4042a AM, 4751 JP, 38 AD

6607. The feast of tabernacles around the autumnal equinox was not observed by the Jews because of this persecution. Flaccus, the governor, was suddenly apprehended by Bassus the centurion as he was at a feast prepared by Stephanion, the freedman of Tiberius Caesar. Bassus was sent with a band of soldiers from Italy on purpose to apprehend Flaccus. When he had set sail in the beginning of winter, he was storm tossed and after much toil, he barely arrived in Italy, where Flaccus was immediately welcomed by those two malicious accusers, Lampo and Isodorus who had incited him against the Jews. Flaccus was condemned and despoiled of all his inheritance and goods which were very expensive. He would have been banished to the most barren island of Gyara in the Aegean Sea unless Lepidus had begged that he might be sent to live on Andros which was close to Gyara. He was killed there by the command of Caius, (as he did to all the noble men who were banished.) {*Philo, Flaccus, c. 13-15, 18. 1:734-336, 738}

4042b AM, 4752 JP, 39 AD

6608. Herodias, the sister of Agrippa, and wife of Herod the tetrarch, was mad with envy to see Agrippa so glorious in his kingly majesty. She persuaded her husband, Herod, that they should go to Rome and beg the same honours from Caesar. Agrippa knew of their intention and preparation for the journey. As soon as he knew they had sailed, he also sent his freedman Fortunatus to Rome to Caesar with gifts and letters written against his uncle. Herod arrived at Baial, a most pleasant town in Campania, where Caesar stayed. He was admitted to his presence and before he could do anything, Caesar gave him the letters he had received from Agrippa, which accused Herod that he had previously conspired with Sejanus against Tiberius and that now he favoured Artabanus the Parthian over the new empire of Caius. For that purpose he had prepared enough arms to furnish 70,000 men. Caius asked Herod if those things were true which were spoken concerning the number of arms, which he granted (for he could not deny it.) Caius thought he had enough evidence of a planned revolt and took from him the tetrarchy of Galilee and Peraea which he later added to Agrippa's kingdom as well as all of Herod's treasure. He sent Herod to Lyons in France and condemned him to perpetual banishment. After Caius knew that Herodias was Agrippa's sister, he allowed her to keep her own wealth. He did not think that she would willingly be her husband's companion in banishment and he promised to spare her as a favour to Agrippa. She thanked Caius for this favour but professed that at this time she would not make use of it for she thought it a sin to forsake her husband in his calamity when she had enjoyed prosperous times with him. Caius took that as a reproach and ordered her also to be banished with her husband and gave her goods to Agrippa. {Josephus, Antiq., l. 18. c. 9. <c. 7. 1:492,493>} So they were punished for their incestuous marriage eight years after John the Baptist had been beheaded by this Herod and six years after Christ our Saviour had been mocked by the same Herod. {Lu 23:11}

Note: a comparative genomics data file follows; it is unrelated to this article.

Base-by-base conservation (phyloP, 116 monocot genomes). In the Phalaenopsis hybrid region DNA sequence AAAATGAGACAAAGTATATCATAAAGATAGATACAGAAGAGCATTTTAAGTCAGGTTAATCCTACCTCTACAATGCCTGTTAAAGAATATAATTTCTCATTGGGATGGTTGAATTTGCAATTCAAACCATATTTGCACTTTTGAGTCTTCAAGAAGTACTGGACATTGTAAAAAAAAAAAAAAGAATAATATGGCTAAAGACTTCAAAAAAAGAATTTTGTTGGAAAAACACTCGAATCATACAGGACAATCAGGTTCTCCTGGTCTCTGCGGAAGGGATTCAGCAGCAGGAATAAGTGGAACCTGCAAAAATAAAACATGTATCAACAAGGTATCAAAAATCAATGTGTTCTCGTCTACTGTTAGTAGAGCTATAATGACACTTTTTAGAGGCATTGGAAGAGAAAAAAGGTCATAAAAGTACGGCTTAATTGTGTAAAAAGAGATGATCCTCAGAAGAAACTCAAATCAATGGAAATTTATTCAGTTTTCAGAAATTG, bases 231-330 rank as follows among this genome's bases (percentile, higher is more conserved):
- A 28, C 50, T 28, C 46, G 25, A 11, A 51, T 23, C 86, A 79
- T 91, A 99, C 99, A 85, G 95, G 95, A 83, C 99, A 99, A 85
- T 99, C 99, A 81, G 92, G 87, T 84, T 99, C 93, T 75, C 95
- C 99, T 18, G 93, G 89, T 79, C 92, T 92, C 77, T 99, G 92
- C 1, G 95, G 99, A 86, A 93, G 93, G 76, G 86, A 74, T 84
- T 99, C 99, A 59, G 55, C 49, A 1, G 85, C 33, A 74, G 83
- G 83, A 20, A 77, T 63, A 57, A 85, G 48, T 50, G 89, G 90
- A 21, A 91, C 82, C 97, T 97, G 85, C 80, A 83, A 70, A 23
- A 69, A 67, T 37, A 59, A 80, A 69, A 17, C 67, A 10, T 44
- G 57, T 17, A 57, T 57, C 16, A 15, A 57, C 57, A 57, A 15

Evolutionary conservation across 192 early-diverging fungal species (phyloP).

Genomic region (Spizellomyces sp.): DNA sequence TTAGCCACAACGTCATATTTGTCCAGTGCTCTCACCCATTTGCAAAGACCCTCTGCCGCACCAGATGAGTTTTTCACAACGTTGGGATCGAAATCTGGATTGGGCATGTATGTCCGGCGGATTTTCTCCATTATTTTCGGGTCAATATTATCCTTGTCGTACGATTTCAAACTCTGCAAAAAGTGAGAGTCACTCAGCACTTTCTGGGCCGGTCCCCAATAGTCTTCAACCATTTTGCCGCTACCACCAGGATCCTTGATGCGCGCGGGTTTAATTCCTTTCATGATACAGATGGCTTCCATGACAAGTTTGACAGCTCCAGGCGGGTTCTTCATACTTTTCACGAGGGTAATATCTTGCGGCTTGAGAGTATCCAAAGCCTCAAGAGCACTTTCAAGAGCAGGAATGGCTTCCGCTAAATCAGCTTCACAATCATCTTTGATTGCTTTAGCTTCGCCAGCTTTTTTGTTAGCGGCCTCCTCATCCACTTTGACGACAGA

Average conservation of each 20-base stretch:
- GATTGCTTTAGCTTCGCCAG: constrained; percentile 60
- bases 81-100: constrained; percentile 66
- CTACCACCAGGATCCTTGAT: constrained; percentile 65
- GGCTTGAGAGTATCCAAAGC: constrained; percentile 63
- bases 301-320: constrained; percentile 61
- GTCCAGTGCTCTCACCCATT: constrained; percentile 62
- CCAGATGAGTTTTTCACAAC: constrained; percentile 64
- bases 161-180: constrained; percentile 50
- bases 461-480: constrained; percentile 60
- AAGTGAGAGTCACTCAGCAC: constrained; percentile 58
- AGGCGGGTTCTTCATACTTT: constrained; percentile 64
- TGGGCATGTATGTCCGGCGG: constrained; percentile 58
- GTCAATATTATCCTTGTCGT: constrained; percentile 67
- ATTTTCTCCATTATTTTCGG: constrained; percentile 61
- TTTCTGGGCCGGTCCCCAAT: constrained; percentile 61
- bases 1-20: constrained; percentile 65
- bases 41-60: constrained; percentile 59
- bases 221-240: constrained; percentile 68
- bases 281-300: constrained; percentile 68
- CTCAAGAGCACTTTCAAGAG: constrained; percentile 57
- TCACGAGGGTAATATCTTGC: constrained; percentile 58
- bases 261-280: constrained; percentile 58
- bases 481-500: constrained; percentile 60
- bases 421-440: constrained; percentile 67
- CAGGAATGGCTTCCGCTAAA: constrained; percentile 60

6609. Pontius Pilate was so continually vexed by Caius that he committed suicide. {Jerome, Chronicles (from the Roman Historians)} {Eusebius, Ecclesiastical History, (from the Greek Writers of the Olympiads.) l. 2. c. 7.} {Orosius, l. 7. c. 5.} {Cassiodorus, Chronicle}

6610. Caius spanned the gulf between Bauli at Puteoli with a bridge almost 3 and an half miles long. He crossed the bridge with his chariot followed by a long train of his supposed spoils. Among the hostages in the train was the Parthian lad Darius who was the son of Artabanus. He called Darius, Xerxes as a mockery because Caius had made a longer bridge upon the sea than Xerxes. (??) {Josephus, Antiq, l. 19. c. 1. <1:502>} {Suetonius, Caligula. c. 19.} {*Dio, l. 59. 7:311,313}

6611. He also, under pretence of the German war, went a little beyond the Rhine River and then immediately returned as though he would go into Britain. {*Dio, l. 59. 7:325}

6612. Caius sent for Vitellius from Syria so that he might be executed. He was accused of allowed Tiridates, a king whom Tiberius had sent to the Parthians, to be kicked out of his kingdom by them. {*Dio, l. 59. 7:351} {in excerptis ab. Heurico. Valesio, edit. p. 670.}

6613. Caius sent Petronius as the successor to Vitellius to Syria. {Josephus, Antiq., l. 18. c. 11. <c. 8. 1:494>} His full name was Publius Petronius. {Philo, Caius} {Josephus, Antiq., l. 19. c. 6. <1:520>} (Strabo mentions him also. See note on 3983 AM <<5364>>.) He was not Lucius Petronius who died long before this time) whom Valerius Maximus mentions was born of low parentage and rose to the level of an equestrian {Valerius Maximus, l. 4. c. 7.} as Baronius thought. {Baronius, 41 AD num. 4.}